Are we Driving Towards the Ditch?

In the immediate years before reaching the age of 16, I had many teachers remind us that driving was not a right. “There is no place in the laws of the United States of America that guarantees each and every person the right and freedom to drive a car,” they would state. It is up to us to prove we are capable in order to make use of the privilege.

Were they teachers trying to instill fear and responsibility into us? Yes. Of course they were. But I remember taking my written test for my driver’s license, and it was a far cry from a privilege. As soon as I answered the first 14 out of 20 questions correctly, I was free to tear up the streets with a lean, mean, potentially killing machine. That’s right, 14 correct answers, a quick drive around the block with an officer, and I was off!

Don’t get me wrong, I enjoyed that it was simple enough to be able to drive. I had been driving all types of vehicles since I was a kindergartner (snowmobiles, boats, cars, trucks, ATVs, mopeds), so driving a car was simply the next progression towards true mobility. Even at 16 and wanting the formalities out of the way, it still seemed too simple. All I had to do was take this one test and I was good for the rest of my life to drive on any street in this country. Again, assuming I followed the rules. But what are the rules, and are we going about fixing driving in the wrong ways?

The only people I know, or have heard of, who have permanently lost their licenses stem from one of two issues: extreme drunk driving incidents or accidents caused by old age. Both are valid to have licenses revoked, and there are probably others, but I can’t think of any that I have heard of. Hell, even for some repeat drunk drivers it’s simply a matter of time and a few classes before they can get their privilege back. Vehicular homicide? Usually a certain amount of time without driving. Hit a bicyclist for failing to know the rules bicyclists have? Better not do that again! And then I came across this in Jalopnik:

“The Government Wants Your Cars to Brake for You”

I’m all for safety, and I’m all for using technology to enhance said safety. At the end of the day, however, any feature a car has cannot account for user irresponsibility. To be fair, from the article in Jalopnik it seems that the National Highway Traffic Administration was referring to a system “which turns on in slower traffic to stop people from crashing into a car in front of them or, worse, a person.” I’m just of the belief that people should be responsible for what they’re doing, whether it be eating junk food or driving a car, and the government should not be trying to accommodate the weakest among us. There are few things people do so frequently that has so much power to hurt than to drive.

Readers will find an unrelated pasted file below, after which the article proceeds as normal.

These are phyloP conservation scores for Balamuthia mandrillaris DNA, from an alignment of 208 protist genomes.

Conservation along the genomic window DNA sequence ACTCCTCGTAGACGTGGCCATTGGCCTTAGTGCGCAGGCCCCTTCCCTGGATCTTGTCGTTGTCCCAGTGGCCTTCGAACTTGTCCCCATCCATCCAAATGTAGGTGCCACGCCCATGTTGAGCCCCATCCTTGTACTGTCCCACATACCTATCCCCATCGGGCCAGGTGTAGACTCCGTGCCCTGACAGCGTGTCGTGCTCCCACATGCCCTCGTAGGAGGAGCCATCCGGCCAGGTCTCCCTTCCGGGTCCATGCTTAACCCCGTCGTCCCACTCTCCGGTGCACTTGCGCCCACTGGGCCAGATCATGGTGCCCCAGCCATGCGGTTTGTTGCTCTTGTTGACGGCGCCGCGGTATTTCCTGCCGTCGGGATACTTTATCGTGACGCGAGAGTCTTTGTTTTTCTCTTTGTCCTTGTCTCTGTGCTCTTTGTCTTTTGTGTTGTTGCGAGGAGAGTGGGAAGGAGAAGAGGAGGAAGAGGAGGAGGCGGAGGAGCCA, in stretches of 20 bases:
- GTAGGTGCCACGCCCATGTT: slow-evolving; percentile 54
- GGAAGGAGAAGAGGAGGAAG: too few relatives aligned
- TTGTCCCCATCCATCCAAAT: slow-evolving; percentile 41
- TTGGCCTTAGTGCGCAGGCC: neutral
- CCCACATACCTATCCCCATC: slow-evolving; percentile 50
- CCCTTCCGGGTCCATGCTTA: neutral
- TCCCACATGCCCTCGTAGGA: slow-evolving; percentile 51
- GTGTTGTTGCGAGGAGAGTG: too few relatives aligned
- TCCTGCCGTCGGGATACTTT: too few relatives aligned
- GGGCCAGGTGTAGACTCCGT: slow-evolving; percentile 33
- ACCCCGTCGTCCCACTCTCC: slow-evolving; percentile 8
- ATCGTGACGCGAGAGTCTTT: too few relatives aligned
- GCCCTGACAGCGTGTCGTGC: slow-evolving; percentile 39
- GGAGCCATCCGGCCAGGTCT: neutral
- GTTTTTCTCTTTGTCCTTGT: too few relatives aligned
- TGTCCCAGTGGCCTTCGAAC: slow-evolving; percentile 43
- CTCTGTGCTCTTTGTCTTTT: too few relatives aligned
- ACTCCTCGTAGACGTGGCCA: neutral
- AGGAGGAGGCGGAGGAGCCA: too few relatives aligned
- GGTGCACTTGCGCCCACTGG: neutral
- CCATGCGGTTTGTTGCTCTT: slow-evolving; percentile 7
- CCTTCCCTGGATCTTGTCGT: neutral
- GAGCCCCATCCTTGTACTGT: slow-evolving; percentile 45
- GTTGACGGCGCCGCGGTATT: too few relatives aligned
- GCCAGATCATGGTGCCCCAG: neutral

Rather than create redundancy after redundancy, let’s try something simpler. Let’s start by having higher standards for drivers. Some states have started requiring drivers over a certain age to renew their license in person to be able to prove they are still capable of driving. To me that screams agism, and it doesn’t capture the 40-50 years of constant law changes that other drivers are not responsible for learning because there is no one mandating that knowledge.

Step one: If driving is so much a privilege, everyone (yes, everyone) should have to pass a written exam each time they want to renew their license. Spending 30 minutes to answer some questions once every five to seven years should not be that much of an imposition for the freedom of driving. In fact, I’d go so far as to say that the written exams should be a bit longer than they currently are, not as simple as 14 out of 20 correct answers. Would doubling it to 28 out of 40 really hurt?

Step two: No more exclusive tests. Just because you aren’t applying for a motorcycle license along with your class D does not mean that you won’t interact with motorcycles out on the road. Let’s tack on semi’s with that, too. Also, did you know that bicyclists are entitled to most of the same rules as a vehicle? You should, and that stuff should be on the written exam even if you don’t know how to ride a bike. Ignorance of road laws should not be tolerated.

Step three: Touch screens are great, but maybe not at 80mph. Knobs and buttons in a car have practical purposes, such as turning on the heat or A/C. They also allow the driver to feel around for what they’re looking for without taking their eyes off of the road. If there is one thing that makes a good driver, it’s a driver who can keep his/her eyes on the road and not on switching between multiple screens just to find a radio station.

Step four: It amazes me that we can create cars that will stop automatically when they sense something in front of them, such as another car’s bumper. The problem isn’t the other car, it’s that the driver didn’t notice. So this is really a problem about distraction. There are plenty of rules about cell phones and cars, but maybe we could put some ingenuity into designing a car that can sense when a driver is talking or texting on a cell phone that isn’t utilizing the car’s bluetooth connectivity. I’m sure it’s possible.

Ultimately I just think we could improve our roads significantly without too much effort. And that little bit of effort is surely worth it when it comes to life and limb, right?


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